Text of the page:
Milk is presented in widescreen 1.85:1 and enhanced for 16x9 television screens.Audio is 5.1 Dolby Digital.

Also out on DVD

Steve Sandvoss and Nick Wechsler in Fling

Fling is an edgy and exciting film that deserved a theatrical run, even if it fails to live up to its provocative premise. The opening segments begin brazenly enough as we meet our two lovers at a wedding and soon realize they’re in an open relationship that appears to keep them both carnally content. The hand-held technique, reminiscent of Rachel Getting Married—especially in the opening scenes, adds to the sexually-infused, refreshingly honest feel of the film.

Unfortunately, after the first hour, a cliché’ plot contrivance derails the narrative and it never recovers—worse, the writers (director John Stewart Muller and producer Laura Boersma) start to moralize and judge their characters instead of continuing the enlightening exploration they so ambitiously began.

The acting is adequate. Brandon Routh (Superman Returns) gets top billing even though his role is a supporting one but the real breakout performance is by Steve Sandvoss who does so much more with Mason than the dialogue would normally allow. Nick Wechsler is also a standout as Mason’s best friend/manager.

The DVD is nice to look at (especially since so many of the young cast are nice to look at). Much is shot in close up and that bodes well on the small screen. The audio, however, is often muffled and the dialogue is sometimes difficult to hear.

Fling’s special features include commentary by the director, producer and cinematographer as well as deleted and extended scenes that include a hilarious turn by NY stage actress Deborah Rush. There are some neat interviews with the actors and a cheesily put together ‘making of’ documentary.

New York Theatre:

33 Variations

Before Meryl Streep came of age onscreen, one woman dominated the films of the late 60s into the early 80s. She was rightly considered the most outstanding actress of her day. Then she made a few, self-admitted, misguided career- and life-choices and disappeared from the screen until…recently.

Jane Fonda has, thankfully, reappeared onscreen and…on Broadway! After a 46 year absence onstage, at 71, Fonda easily proves why she received all the accolades she did in her film heyday. 33 Variations, by Moises Kaufman, is a fascinating and ambitious work that never quite achieves greatness, yet Fonda transcends the material and creates an amazing portrait of a woman trying desperately to understand the significance of her life…and of life in general, through her appreciation of music. It’s a masterful performance that should not be missed by anyone who appreciates great acting.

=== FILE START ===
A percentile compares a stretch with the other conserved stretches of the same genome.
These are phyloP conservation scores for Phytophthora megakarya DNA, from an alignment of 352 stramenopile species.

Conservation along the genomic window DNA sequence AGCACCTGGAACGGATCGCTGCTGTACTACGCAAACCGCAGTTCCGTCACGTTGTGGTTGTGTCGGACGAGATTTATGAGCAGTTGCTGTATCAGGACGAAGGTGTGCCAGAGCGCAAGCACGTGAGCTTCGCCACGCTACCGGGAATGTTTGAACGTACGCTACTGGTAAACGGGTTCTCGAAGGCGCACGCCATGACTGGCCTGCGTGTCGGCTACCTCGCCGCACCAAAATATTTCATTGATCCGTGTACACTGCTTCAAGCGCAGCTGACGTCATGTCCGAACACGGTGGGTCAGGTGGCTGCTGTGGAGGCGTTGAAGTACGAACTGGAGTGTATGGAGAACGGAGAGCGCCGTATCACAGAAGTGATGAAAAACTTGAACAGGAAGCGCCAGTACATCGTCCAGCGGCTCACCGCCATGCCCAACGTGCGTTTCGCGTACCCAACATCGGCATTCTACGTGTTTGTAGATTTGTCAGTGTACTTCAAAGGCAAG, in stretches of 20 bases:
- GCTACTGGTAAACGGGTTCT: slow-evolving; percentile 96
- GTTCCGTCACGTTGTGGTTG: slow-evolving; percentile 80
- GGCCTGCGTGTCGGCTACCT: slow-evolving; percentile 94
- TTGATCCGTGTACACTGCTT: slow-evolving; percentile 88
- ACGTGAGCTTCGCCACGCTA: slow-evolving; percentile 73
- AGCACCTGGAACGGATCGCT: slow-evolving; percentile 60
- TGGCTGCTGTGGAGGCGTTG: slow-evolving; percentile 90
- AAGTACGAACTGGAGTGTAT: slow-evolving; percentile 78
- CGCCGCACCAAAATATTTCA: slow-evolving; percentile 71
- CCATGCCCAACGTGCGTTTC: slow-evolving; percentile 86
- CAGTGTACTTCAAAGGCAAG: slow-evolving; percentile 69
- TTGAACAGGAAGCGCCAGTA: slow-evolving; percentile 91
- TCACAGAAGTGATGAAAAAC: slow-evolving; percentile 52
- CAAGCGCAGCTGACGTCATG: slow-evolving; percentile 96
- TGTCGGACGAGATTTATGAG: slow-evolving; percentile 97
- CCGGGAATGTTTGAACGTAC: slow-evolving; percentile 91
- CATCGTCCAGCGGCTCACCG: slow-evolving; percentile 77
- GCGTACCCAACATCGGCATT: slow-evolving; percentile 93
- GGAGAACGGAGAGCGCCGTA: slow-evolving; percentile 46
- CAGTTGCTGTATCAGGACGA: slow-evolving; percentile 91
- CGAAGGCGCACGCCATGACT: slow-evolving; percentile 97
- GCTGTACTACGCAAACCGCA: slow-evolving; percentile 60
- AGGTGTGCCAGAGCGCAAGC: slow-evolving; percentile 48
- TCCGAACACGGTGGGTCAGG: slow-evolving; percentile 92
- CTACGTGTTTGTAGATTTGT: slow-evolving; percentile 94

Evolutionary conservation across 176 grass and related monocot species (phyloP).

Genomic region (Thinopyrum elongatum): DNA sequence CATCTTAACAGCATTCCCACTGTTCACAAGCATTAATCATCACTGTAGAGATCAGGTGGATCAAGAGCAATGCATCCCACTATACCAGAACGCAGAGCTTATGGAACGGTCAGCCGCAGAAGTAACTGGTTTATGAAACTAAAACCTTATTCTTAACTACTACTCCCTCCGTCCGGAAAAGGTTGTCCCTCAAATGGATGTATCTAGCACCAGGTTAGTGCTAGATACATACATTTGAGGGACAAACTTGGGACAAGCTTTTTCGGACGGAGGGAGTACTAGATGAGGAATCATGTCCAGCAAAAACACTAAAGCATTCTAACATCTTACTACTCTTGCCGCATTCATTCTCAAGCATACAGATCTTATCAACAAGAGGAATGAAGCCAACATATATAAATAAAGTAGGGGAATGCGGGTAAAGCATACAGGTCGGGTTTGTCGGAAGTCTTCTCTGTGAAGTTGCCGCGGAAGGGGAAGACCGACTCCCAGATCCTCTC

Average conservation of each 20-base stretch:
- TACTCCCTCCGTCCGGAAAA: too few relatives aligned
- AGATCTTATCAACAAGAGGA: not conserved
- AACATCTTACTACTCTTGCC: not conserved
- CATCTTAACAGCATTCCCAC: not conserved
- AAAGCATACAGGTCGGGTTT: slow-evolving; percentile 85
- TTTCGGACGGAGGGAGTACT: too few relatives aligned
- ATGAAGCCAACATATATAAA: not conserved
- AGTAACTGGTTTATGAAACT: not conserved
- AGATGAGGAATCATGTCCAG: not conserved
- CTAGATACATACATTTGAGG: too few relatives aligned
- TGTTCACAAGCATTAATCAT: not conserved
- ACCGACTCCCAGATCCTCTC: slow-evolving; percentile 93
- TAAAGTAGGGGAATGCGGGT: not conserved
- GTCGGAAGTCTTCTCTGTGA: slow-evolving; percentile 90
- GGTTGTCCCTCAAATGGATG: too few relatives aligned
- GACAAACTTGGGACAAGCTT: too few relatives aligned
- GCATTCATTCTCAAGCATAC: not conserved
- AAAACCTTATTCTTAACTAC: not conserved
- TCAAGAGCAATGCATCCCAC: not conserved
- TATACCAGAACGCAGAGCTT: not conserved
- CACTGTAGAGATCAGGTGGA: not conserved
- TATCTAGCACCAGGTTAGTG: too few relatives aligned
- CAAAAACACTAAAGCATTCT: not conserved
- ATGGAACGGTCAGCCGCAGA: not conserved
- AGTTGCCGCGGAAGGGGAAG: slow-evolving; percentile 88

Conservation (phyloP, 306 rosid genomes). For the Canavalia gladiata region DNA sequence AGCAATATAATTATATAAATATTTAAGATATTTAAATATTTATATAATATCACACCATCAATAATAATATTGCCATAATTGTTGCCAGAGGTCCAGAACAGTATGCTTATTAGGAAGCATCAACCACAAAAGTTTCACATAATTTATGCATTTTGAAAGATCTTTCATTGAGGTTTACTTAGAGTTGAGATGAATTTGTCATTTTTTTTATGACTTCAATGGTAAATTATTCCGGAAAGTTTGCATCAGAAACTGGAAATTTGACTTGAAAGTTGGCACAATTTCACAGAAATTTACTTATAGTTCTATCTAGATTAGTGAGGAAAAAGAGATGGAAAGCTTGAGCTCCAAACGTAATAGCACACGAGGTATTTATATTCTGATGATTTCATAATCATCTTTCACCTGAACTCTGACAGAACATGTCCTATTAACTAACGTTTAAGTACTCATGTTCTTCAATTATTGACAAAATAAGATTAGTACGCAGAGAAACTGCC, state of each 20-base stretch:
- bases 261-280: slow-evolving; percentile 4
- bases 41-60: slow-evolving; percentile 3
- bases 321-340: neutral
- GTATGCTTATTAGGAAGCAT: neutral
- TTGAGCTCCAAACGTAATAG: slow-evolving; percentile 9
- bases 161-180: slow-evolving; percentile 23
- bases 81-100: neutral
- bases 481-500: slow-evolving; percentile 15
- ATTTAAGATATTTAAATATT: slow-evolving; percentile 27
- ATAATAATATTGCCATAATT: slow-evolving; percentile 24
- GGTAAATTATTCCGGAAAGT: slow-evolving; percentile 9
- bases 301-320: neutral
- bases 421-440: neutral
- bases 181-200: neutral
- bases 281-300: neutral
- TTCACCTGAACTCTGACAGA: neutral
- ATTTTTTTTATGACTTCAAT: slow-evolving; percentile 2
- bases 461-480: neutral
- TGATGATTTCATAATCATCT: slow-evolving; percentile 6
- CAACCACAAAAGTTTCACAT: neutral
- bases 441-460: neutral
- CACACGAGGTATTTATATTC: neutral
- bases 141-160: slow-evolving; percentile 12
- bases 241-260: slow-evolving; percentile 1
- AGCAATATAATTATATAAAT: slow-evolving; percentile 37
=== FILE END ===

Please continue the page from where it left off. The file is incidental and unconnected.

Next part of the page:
Blithe Spirit

The revival of Noel Coward’s silly but funny Blithe Spirit has a quartet of marvelous thespians to keep it alive as well as Michael Blakemore’s smart direction. Go see it, if only for the delightful Angela Lansbury (a legend still going strong at 83!), the delectable Rupert Everett, the delovely Christine Ebersole and, stealing every scene she is in, the divine Jayne Atkinson.

Even when the play disappoints, these titans soar.

Finian's Rainbow

Over at the City Center Encores! series they continue to push the staging parameters with a rousing revival of Finian’s Rainbow.

The spirited musical first bowed in 1947 and played 725 performances. With a memorable score by Burton Lane and E.Y. Harburg, the show’s social lessons make it feel quite dated, yet the fiscally cynical theme gives the show a renewed bite in 2009. If only the book were richer and Act Two had more bite. What makes this production so worthwhile are the wonderful performances by many in the ensemble. The always dashing Cheyenne Jackson is so charming as Woody, you want to see more of him.

Newcomer Kate Baldwin is enchanting and her stirring rendition of the show’s signature song, “How are Things in Glocca Morra,” stops the show. Jim Norton, so good in The Seafarer last year, is a delight as Finian even with his limited vocal abilities. And Alina Faye’s graceful dancing is absolutely captivating.

For me, Francis Ford Coppola’s underrated 1968 film adaptation with Fred Astaire and Petula Clark, is the perfect time capsule version of the show, but this production allows a new generation to appreciate the many wonders to be found in a show that, in its day, was pretty daring.